Although I loved excerpts like this, I think it offers the key to my ultimate dissatisfaction with Living Alone.  I think novelists are most successful (or at least most pleasing to me!) when they chose either to write of ordinary life in a surreal way (Barbara Comyns, Muriel Spark, Patrick Hamilton) or of surreal events in an ordinary way (my oft-cited Pantheon of Edith Olivier, Sylvia Townsend Warner, Frank Baker, David Garnett.)  By writing of the surreal surreally, Stella Benson makes Living Alone feel rather overdone.  I felt the same with the small amount I read of Douglas Adams, incidentally.  I loved the unbalanced dialogue and exaggerated scenarios when feet were otherwise firmly on the ground - while we were in the world of WW1 committees - but as soon as broomsticks were given names, I wanted the dial turned down.  The writing was still good, but I was getting altitude sickness myself.  (A rather more positive review, and one which seemed to understand the plot better than I did, can be read here.)

I do not mean to say, as one reviewer of Edith Olivier's The Love-Child did, that I wish her to:
a brilliant future might be predicted for her if it were not for the consideration that the thing is a tour de force, and that it has yet to be discovered what she can do when dealing with lives lived out soberly under the light of the sun and not with a world of fantasy.
I do not wish her narrative to be sober.  I want it to be eccentric and unusual, but I do want it to be outside the world of fantasy.  Lucky for me, it seems Living Alone was a one-off, in terms of topic.  There are plenty of others out there that might well fulfil what I'm hoping to find, and I certainly shan't leave Stella on the shelf next time I stumble across her... have any of you read anything by Stella Benson?

(If you're finding comments difficult to process, I've been told that Comment Verification letters aren't displaying properly - click 'submit' and they should appear the second time.)

Other books to get Stuck into:

Lolly Willowes by Sylvia Townsend Warner - mentioned a couple times above, this 1920s novel about a spinster becoming a witch is never over the top, and, even without the twist, is an exceptionally good domestic novel.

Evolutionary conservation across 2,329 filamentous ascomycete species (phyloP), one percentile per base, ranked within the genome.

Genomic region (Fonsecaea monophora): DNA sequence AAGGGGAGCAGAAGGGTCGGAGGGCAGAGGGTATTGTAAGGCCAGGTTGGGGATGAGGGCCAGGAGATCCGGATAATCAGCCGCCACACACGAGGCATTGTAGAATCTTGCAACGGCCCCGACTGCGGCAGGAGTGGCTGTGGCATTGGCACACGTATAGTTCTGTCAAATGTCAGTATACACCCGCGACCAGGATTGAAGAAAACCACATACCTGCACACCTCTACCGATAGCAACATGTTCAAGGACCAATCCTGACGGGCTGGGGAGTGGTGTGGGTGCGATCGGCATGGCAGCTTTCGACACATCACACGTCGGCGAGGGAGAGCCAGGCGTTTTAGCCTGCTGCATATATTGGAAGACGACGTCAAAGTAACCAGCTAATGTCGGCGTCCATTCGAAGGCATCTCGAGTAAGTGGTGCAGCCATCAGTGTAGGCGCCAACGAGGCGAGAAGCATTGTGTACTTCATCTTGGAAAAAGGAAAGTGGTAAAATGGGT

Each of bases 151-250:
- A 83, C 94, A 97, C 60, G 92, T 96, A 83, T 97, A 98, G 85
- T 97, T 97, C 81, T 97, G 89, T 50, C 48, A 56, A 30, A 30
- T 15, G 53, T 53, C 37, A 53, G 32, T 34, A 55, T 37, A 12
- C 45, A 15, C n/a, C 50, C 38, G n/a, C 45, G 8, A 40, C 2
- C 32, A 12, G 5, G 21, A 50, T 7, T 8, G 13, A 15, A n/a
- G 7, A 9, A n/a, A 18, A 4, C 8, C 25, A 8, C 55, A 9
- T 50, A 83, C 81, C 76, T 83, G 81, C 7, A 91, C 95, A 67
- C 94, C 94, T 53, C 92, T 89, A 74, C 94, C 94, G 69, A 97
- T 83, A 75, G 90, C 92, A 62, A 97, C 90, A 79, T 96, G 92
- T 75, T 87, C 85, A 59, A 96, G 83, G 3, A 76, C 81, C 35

The War Workers by E.M. Delafield - nothing fantastic about this, except the quality!  If talk of WW1 self-important committees got you interested, this satirical novel is perfect.

Wednesday 23 November 2011

The Spinster - 100 years ago

I've mentioned before that I'm writing about spinsters in the early twentieth-century.  I find it a fascinating topic, and I know that many of you do too.  We all have access to wonderful spinster novels such as Life and Death of Harriett Frean by May Sinclair, The Love Child by Edith Olivier, Lolly Willowes by Sylvia Townsend Warner, Alas, Poor Lady by Rachel Ferguson etc. etc., but having the Bodleian at my lucky little fingertips does give me more scope than many.  Having read an article called 'The Spinster', published in a journal called The Freewoman, I thought I'd share it with you.  What makes it even more noteworthy is that it was published on November 23rd 1911: exactly one hundred years ago today.  The views are sometimes rather shocking. I wonder how much has changed, and how much has stayed the same? (For one thing, paragraphs were much longer!)

The Spinster.  By One.

I write of the High Priestess of Society. Not of the mother of sons, but of her barren sister, the withered tree, the aciduous vestal under whose pales shadow we chill and whiten, of the Spinster I write. Because of her power and dominion. She, unobtrusive, meek, soft-footed, silent, shamefaced, bloodless and boneless, thinned to spirit, enters the secret recesses of the mind, sits at the secret springs of action, and moulds and fashions our emasculate Society. She is our social Nemesis. For the insult of her creation, without knowing it she takes her revenge. What she has become, she makes all. To every form of social life she gives its complexion. Every book, every play, every sermon, every song, each bears her inscription. The Churches she has made her own. Their message and their conventions are for her type, and of their Ideal she has made a Spinster transfigured. In the auditorium of every theatre she sits, the pale guardian. What the players say and do, they say and do never forgetting her presence. She haunts every library. Her eye will pierce the cover of every book, and her glance may not be offended. In our schools she takes the little children, and day by day they breathe in the atmosphere of her violated spirit. She tinges every conversation, she weights each moral judgment. She rules the earth. All our outward morality is made to accommodate her, and any alien, wild life-impulse which clamours for release is released in secret, in shame, and under the sense of sin. A restive but impotent world writhes under her subtle priestly domination. She triumphs, and we turn half expecting to see in her the joy of triumph. But no, not that even. She has no knowledge of it. All is pure fatality. She remains at once the injured and the injuring.   Society has cursed her and the curse is now roosting at home.